Part love story, part meditation on finding spiritual peace in the midst of crisis.  It is a beautifully written, tender and passionate story of a man trying to put his life in perspective.  (4 of 5)

  Eats, Shoots, and Leaves by Lynne Truss

A funny, informative nonfiction book with excellent examples of misused punctuation. (5 of 5)

  The Hundred Year-Old Man by Jonas Jonasson

The story spans the 20th century with a character similar to Forest Gump.  (4 of 5)

 The Postmistress by Sarah Blake

Multiple story lines and strong women tell the story of World War II.  (5 of 5)

    Pope Joan by Donna Woolfolk Cross

Thought provoking historic novel about women being held back by authoritive men.  (4 of 5)

     Brave New World by Aldous Huxley

Published in 1932, a thought  provoking novel anticipates developments that have profoundly changed society.  (4.5 of 5)

 The Christmas Train by David Baldacci

This tale shows how we do get second chances to fulfill our deepest hopes and dreams, especially during the season of miracles.  (5 of 5)

 God is not Mad at You by Joyce Meyer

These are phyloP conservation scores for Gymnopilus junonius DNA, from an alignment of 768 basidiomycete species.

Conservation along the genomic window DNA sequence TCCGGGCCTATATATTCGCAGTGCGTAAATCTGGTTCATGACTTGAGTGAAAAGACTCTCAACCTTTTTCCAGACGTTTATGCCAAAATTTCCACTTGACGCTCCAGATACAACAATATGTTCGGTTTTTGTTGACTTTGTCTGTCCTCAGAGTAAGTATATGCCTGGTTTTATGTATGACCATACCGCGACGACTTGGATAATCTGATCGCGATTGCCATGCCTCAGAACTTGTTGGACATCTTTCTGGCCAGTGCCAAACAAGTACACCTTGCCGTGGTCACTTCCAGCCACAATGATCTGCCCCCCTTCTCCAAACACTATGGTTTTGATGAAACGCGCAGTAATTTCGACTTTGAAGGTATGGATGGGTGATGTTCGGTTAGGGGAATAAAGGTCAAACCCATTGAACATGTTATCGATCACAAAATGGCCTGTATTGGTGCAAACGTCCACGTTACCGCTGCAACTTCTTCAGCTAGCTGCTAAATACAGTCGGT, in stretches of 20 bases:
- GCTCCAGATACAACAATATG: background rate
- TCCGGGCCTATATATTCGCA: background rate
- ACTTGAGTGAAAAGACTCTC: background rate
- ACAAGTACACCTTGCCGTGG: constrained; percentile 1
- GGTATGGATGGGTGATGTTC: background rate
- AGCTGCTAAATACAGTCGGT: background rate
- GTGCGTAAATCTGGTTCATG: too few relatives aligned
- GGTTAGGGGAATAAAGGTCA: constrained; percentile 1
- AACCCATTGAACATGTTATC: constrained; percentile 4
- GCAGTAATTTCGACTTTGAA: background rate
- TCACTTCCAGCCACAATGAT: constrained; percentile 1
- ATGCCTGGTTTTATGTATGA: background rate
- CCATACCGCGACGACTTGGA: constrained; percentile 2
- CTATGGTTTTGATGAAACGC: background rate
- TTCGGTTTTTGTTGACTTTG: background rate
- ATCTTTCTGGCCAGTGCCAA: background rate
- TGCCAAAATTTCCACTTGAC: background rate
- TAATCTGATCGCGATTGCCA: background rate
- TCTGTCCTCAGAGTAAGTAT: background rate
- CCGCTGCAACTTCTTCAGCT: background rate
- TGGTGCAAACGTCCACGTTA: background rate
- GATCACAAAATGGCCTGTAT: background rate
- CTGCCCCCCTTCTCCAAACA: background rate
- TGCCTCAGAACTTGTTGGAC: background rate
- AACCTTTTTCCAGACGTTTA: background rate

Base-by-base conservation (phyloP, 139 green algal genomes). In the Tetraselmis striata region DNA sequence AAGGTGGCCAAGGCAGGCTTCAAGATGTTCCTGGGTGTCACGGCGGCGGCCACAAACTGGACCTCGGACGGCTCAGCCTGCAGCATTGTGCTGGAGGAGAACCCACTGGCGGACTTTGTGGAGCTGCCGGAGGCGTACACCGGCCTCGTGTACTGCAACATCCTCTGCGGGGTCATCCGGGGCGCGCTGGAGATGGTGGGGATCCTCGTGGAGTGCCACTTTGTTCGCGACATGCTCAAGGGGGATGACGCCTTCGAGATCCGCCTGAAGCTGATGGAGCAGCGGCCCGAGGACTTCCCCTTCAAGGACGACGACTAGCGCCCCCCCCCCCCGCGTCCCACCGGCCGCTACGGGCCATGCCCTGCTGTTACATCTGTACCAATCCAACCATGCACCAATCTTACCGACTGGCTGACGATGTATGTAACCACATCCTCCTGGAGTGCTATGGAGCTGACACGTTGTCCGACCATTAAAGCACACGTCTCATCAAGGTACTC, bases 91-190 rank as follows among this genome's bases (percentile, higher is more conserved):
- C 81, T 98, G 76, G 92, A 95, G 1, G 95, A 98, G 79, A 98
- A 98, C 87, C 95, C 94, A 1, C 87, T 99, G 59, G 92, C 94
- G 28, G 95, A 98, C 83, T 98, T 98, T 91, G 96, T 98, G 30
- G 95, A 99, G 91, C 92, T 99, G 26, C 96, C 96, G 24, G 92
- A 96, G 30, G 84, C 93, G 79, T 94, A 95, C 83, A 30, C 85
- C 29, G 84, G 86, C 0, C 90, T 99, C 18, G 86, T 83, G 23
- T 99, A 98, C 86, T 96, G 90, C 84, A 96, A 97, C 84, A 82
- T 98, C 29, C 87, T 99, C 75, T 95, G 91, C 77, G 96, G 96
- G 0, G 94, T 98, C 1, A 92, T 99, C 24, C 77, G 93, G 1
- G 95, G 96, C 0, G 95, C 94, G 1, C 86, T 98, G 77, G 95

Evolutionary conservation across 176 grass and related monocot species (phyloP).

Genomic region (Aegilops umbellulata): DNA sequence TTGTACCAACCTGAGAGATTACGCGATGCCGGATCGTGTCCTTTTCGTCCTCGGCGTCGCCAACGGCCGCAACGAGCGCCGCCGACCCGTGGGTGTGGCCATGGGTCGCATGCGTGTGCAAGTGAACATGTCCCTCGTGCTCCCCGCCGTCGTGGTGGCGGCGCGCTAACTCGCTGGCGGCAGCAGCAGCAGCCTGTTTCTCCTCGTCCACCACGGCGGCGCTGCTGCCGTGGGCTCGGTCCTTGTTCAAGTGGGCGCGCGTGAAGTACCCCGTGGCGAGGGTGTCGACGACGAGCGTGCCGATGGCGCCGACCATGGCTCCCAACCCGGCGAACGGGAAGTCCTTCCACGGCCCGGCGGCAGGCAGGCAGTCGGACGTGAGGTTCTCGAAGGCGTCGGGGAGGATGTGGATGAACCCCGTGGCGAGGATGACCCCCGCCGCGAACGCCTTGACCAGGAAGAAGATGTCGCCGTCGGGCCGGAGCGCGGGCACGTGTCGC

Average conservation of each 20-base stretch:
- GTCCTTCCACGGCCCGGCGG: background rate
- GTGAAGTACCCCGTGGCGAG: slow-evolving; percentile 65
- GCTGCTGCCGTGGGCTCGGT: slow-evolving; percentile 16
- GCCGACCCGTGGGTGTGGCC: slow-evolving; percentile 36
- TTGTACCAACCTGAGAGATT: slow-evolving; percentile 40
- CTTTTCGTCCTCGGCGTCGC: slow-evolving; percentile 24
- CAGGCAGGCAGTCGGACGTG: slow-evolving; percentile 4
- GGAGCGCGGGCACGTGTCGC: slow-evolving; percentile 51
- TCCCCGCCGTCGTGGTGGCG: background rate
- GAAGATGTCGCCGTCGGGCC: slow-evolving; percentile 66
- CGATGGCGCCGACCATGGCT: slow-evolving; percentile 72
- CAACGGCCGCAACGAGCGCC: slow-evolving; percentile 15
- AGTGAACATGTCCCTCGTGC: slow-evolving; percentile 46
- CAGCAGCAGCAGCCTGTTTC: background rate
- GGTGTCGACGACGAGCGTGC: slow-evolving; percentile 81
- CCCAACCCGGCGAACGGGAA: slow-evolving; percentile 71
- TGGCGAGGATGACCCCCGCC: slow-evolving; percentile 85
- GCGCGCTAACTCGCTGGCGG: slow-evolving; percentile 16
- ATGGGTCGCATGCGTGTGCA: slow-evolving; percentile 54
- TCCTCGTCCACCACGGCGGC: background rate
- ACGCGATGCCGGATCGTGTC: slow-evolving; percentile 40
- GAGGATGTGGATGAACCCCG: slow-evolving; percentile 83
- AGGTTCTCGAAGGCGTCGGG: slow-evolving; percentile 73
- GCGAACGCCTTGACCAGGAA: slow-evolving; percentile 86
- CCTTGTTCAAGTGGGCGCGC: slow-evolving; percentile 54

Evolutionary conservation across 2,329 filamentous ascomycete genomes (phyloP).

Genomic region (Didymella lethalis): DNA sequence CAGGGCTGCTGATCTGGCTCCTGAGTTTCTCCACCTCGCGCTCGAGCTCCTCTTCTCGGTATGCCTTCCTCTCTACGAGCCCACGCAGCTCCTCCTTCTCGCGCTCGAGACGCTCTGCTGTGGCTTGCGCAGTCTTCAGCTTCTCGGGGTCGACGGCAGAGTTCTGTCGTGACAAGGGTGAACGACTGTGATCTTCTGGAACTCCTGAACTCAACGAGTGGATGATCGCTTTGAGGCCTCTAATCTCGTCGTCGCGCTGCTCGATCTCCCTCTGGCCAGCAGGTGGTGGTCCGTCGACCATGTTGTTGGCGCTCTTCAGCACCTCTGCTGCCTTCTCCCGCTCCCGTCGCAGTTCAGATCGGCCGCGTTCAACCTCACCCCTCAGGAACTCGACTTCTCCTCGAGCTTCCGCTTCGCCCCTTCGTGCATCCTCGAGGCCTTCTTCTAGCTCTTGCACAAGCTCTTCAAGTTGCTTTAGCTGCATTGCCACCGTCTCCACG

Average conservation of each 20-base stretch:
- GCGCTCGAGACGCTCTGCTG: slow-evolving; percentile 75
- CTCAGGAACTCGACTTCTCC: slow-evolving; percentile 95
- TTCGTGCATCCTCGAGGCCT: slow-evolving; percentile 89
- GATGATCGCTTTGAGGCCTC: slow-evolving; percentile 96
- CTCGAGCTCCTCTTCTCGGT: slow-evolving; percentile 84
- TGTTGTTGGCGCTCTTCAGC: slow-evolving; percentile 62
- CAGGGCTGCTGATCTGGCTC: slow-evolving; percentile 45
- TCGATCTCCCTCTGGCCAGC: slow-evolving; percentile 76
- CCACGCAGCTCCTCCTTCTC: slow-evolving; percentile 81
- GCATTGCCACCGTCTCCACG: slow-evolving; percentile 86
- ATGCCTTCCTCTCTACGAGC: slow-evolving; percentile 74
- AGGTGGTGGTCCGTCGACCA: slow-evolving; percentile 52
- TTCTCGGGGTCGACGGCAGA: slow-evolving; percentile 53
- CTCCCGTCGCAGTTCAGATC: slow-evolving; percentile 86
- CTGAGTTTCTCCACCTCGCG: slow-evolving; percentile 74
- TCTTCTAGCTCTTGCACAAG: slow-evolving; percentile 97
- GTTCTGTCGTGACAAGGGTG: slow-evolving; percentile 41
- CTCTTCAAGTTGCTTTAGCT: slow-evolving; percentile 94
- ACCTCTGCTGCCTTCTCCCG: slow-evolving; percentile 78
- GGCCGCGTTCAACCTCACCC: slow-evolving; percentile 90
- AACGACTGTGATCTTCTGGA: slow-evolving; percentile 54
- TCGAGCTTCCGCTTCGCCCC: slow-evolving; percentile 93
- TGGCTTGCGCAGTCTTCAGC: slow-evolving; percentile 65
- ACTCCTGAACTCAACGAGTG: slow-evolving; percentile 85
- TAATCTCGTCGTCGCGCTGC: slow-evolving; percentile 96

A book that explains the relationship between God and man.  (5 of 5)

     Duck the Halls by Donna Andrews

‘Tis the season to be jolly – a funny novel with a heroine who rounds up stray animals of all sorts as well as a killer.  Duck the Halls! (5 of 5)

    Nighttime is My Time by Mary Higgins Clark

A riveting novel of psychological suspense that depicts the mind of a killer. (4 of 5)

The Club Members rating these books:

Pat Gombita, Mona Herrell, Pat Kuna, Lee Ann Schrock, Julie Shultz, Bill Simmons, Deb Stewart, Barb Swanson, Linda Troll, Patti Tullis and Rae Ann Weaver

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Filed under Adult Fiction, Adult Non-Fiction, Biography, Crime, Fourth Tuesday Book Club Books, Historical, History, Humor, Inspirational, Inspirational, Murder, Mystery, Personal Insights, Religion, Sports, Sports/Entertainment

The Happiness Project (Must Read)

The Happiness Project

By Gretchen Rubin

Published by Harper

Copyright © 2009

 

“The Happiness Project” is Gretchen Rubin’s ode to happiness. Have you considered your happiness today?

 

I don’t usually read self-help books. Actually, I loathe them.  I hate it when people who have never been where you are, try to tell you how to get where you should be, even when they can’t get there themselves. I know that there are many people who feel the same way I do. That being said, I want everyone to know that Gretchen Rubin’s book “The Happiness Project” is not a self-help book.

 

Gretchen, a former Supreme Court Clerk turned writer, has taken the time to study the subject of human happiness. This book isn’t a recitation of facts, statistics, and hard and fast rules for happiness.  Gretchen has presented us with a view into her life which includes how and why she implemented certain findings from her happiness research.